We had lunch at Questacon and were off to look at the exhibits.  I wish Brian would've been able to have gone with us.  He would have loved it, I would have gotten more pictures, and he would've explained things better to the kiddos.  I'm not a science person to begin with and trying to make the things I know accessible to the boys is difficult for me.  Seriously, ask anybody that was in my senior physics class - it was awful (the teacher certainly didn't help)!  A few friends used to joke that I'd probably end up marrying a physicist.  Jokes on them, he was just a physics major!

The Periodic Table, taken for Bri
One of my favorite exhibits was The Science of Carnivals.  It showed things like why the games are nigh impossible to win, how the "psychic" booth works, and optical illusions. 

One of the tasks was to cover a large circle with five smaller circles.  We watched several adults try to cover it, but there were always slivers of the larger circle showing.  Guess who walked up and got it right on the first try?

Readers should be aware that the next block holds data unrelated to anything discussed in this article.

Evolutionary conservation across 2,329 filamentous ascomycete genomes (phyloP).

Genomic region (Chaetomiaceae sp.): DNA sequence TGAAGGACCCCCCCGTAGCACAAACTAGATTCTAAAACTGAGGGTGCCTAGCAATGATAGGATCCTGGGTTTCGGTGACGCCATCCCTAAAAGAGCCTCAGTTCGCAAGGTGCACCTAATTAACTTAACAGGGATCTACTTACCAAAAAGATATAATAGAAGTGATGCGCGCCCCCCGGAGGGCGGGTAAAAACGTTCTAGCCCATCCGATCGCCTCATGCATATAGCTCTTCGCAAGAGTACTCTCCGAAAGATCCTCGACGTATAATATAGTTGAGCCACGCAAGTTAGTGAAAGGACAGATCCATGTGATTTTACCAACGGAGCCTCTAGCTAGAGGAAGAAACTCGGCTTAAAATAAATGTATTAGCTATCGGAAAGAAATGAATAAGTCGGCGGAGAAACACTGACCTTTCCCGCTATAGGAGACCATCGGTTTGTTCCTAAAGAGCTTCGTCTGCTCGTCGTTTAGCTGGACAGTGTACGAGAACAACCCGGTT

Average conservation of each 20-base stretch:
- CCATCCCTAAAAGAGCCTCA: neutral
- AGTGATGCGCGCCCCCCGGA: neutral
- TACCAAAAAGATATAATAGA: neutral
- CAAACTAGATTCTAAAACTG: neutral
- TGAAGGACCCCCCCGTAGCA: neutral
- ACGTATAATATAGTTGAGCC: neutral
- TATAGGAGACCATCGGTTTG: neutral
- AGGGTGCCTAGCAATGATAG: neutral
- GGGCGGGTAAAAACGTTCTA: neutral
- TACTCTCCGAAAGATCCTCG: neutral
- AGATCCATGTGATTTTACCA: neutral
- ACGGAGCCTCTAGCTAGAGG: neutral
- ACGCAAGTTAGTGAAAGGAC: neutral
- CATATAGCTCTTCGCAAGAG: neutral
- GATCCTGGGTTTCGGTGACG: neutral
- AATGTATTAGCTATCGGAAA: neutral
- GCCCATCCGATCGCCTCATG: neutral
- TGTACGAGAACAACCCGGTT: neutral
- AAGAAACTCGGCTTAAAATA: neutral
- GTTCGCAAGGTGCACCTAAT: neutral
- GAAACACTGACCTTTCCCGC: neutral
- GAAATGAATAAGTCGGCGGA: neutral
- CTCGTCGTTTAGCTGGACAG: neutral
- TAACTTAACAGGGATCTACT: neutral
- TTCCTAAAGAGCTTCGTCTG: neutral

Clearly pleased with himself

Before we picked Brian up from his meeting, I let the kids run around outside.  They immediately found these huge Marimbas and began to play.

Four hands, one keyboard were always the most fun duets to play
And that ended our whirlwind trip to Canberra.

We stopped for dinner about an hour outside of Canberra.  On the way in we had noticed signs for Big Merino.  Knowing how much wool comes out of Australia, I just assumed this was where a lot of the Merino wool came from.  I could not have been more wrong.

Meet Big Merino
When I had read Bill Bryson's book about Australia ("In a Sunburned Country"), he mentioned these huge, I don't know, models of things throughout Australia.  I was glad we had stumbled upon one.  It was a fun way to end our trip!